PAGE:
World Bulletin/News Desk
Non EU-citizens are twice as likely to be at risk of poverty or social exclusion as nationals in the 28-nation bloc, the EU’s statistical body Eurostat has revealed.
The report released on Friday said that, in 2013, almost half (48.7 percent) of non-EU citizens aged 18 and over were at risk of poverty or social exclusion compared to nationals within the bloc, of which 22.8 percent were at risk of poverty.
One out of every five non-EU citizens aged 18 and over were not able to afford to pay their bills, keep their home adequately warm, or take a one-week holiday away from home last, Eurostat said.
President of the European Parliament, Martin Schulz said a day earlier that poverty and social exclusion in the EU were proving to be ''extremely challenging".
Speaking at the Fourth Annual Convention of the European Platform Against Poverty and Social Exclusion in Brussels he said: ''Through the Europe 2020 strategy, the EU countries engaged to lift at least 20 million people out of poverty and social exclusion by the end of the decade.
"Today, as we head towards the half-way mark of this strategy, poverty rates remain unchanged and 25 percent of EU citizens are at risk of falling into poverty.''
Schulz went on: ''This is the damning reality that the crisis has left us with.
''This is the reality we need to urgently tackle head on, all together: at national level, where much competence for these matters lies, but also at European level.''
Non-EU citizens living in Greece, Belgium and Spain were the most affected in 2013, with more than half of non-EU citizens aged 18 and over being at risk of poverty or social exclusion.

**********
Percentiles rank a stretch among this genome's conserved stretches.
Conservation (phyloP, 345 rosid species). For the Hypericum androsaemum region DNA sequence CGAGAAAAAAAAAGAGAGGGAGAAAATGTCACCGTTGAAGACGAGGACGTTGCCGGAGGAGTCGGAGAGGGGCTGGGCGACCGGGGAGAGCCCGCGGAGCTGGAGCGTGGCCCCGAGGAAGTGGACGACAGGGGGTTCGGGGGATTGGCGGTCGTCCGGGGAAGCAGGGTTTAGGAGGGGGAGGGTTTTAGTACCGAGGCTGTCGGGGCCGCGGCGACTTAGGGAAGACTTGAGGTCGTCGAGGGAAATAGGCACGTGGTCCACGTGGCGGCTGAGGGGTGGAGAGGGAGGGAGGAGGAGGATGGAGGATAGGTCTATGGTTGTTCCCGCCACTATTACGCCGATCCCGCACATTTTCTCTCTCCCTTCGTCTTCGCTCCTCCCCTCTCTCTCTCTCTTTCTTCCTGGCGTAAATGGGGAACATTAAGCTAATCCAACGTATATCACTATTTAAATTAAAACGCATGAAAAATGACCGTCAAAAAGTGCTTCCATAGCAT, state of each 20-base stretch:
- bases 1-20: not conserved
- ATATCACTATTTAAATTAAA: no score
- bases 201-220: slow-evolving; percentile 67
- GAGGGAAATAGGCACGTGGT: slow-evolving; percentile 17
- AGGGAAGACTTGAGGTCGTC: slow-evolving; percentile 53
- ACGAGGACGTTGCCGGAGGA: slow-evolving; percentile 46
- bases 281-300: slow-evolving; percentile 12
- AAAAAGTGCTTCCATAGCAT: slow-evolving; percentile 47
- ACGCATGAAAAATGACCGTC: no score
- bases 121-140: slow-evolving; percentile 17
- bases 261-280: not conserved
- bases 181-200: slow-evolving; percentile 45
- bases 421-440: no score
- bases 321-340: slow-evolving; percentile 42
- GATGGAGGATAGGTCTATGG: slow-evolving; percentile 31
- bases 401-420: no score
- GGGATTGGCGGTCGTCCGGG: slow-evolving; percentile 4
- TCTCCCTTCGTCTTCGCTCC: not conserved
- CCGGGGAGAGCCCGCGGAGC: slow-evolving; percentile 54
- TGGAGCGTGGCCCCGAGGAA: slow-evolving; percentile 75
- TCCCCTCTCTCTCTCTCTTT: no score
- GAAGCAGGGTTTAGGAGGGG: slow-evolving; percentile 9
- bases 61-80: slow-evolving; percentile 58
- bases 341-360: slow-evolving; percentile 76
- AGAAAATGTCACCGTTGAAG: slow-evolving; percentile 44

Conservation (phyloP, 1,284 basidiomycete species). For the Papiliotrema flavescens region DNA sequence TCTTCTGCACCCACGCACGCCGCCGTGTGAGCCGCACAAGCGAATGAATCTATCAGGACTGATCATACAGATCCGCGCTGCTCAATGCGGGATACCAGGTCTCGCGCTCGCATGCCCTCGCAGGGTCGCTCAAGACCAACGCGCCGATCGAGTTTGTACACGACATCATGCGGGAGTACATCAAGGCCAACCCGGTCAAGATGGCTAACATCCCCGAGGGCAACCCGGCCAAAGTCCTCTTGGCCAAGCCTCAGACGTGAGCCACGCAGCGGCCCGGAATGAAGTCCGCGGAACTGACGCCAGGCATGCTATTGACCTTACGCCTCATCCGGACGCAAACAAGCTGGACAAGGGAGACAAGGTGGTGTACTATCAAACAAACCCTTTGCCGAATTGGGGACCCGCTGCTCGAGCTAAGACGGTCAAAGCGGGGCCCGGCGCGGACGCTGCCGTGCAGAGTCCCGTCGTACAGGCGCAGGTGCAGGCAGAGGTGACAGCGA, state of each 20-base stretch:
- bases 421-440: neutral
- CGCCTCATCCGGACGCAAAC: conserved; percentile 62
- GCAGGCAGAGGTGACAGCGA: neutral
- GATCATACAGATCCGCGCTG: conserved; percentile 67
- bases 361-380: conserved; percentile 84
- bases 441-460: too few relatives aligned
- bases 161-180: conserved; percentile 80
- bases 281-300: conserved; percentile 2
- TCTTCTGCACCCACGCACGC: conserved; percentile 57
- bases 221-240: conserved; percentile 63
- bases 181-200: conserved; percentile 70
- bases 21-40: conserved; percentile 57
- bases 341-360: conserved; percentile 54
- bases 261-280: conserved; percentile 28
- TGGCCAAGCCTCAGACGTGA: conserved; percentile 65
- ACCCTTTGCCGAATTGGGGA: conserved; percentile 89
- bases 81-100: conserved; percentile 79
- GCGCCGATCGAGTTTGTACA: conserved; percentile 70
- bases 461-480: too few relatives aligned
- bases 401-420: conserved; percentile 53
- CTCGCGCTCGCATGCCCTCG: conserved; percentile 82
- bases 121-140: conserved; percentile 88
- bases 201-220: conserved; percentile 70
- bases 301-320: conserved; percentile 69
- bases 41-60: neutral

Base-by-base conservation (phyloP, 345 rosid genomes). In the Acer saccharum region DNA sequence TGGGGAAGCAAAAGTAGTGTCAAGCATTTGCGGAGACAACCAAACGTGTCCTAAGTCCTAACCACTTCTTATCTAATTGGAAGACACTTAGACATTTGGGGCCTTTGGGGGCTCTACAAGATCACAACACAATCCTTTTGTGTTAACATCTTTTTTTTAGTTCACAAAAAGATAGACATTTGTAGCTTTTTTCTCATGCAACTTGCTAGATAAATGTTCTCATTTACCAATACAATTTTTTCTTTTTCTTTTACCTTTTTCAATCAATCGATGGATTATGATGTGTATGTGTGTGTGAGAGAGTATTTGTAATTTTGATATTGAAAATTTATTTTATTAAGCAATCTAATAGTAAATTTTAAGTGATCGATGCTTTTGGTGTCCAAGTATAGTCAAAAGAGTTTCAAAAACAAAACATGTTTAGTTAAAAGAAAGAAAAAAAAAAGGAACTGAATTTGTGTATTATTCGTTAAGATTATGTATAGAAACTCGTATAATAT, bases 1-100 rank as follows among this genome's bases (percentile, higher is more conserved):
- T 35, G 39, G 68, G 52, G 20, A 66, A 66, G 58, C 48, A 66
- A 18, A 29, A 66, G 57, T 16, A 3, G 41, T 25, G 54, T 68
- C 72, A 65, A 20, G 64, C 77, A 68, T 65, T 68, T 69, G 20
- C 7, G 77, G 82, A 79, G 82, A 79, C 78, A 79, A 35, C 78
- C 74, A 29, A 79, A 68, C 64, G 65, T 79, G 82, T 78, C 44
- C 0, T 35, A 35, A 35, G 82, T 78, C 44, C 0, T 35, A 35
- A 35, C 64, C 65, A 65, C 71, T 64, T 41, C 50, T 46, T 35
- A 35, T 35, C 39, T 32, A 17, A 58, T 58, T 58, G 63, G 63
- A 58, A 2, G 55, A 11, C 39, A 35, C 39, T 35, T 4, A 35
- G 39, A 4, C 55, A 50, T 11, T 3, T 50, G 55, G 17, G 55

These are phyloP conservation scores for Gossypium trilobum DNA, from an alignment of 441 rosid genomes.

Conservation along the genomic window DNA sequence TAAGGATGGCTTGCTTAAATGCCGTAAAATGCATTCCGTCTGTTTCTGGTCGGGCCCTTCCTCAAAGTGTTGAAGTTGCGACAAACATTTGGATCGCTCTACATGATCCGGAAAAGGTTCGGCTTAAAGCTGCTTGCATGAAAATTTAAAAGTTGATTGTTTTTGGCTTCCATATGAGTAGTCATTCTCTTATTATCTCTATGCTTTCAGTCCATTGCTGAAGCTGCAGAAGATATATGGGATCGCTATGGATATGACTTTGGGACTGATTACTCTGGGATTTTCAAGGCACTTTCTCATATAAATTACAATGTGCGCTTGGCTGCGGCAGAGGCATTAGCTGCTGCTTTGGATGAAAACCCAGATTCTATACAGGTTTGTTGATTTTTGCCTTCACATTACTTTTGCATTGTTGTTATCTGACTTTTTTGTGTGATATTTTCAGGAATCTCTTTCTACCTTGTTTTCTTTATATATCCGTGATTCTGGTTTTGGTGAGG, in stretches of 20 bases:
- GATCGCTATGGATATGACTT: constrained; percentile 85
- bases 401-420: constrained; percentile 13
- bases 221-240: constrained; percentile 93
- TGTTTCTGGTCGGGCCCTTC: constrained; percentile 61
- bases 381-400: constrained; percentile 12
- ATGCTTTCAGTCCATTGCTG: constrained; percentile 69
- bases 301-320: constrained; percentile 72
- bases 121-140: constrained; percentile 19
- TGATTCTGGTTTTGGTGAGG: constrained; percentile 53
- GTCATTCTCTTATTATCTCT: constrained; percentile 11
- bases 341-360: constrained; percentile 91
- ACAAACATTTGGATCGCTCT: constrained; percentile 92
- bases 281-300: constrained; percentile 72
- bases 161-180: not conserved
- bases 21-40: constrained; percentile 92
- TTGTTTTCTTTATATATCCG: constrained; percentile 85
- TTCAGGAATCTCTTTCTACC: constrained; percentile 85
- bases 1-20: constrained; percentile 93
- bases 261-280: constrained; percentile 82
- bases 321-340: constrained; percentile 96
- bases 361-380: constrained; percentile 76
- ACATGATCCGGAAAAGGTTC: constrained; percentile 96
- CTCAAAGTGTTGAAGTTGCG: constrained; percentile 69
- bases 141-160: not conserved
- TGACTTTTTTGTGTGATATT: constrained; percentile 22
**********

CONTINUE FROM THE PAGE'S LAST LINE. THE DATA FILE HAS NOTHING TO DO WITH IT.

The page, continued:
In Greece, the figure was 72.1percent, Belgium it was 68.4 percent and Spain 59.5 percent.
The report comes amid heightened economic tension in the European Union, as Eurosceptics seek to topple the EU’s executive body – the European Commission - under the leadership of Jean-Claude Juncker, who was the Prime Minister of Luxembourg when hundreds of big-name corporations like Pepsi, IKEA and FedEx reportedly secured secret tax deals.
The Juncker Commission is planning to unveil a €300 billion ($376 billion) investment package to boost investments in the European Union.
At least 100,000 workers protested against austerity measures in Brussels earlier in November after the Belgian government said it would raise the age of retirement from 65 to 67 by 2030 and force the long-term unemployed to work for their benefits.
Meanwhile, Belgium’s new center-right, four-party coalition government under Prime Minister Charles Michel, which took office on Oct. 11, has pledged to cut corporation tax from 33 percent to 25 percent.
Last Mod: 21 Kasım 2014, 15:21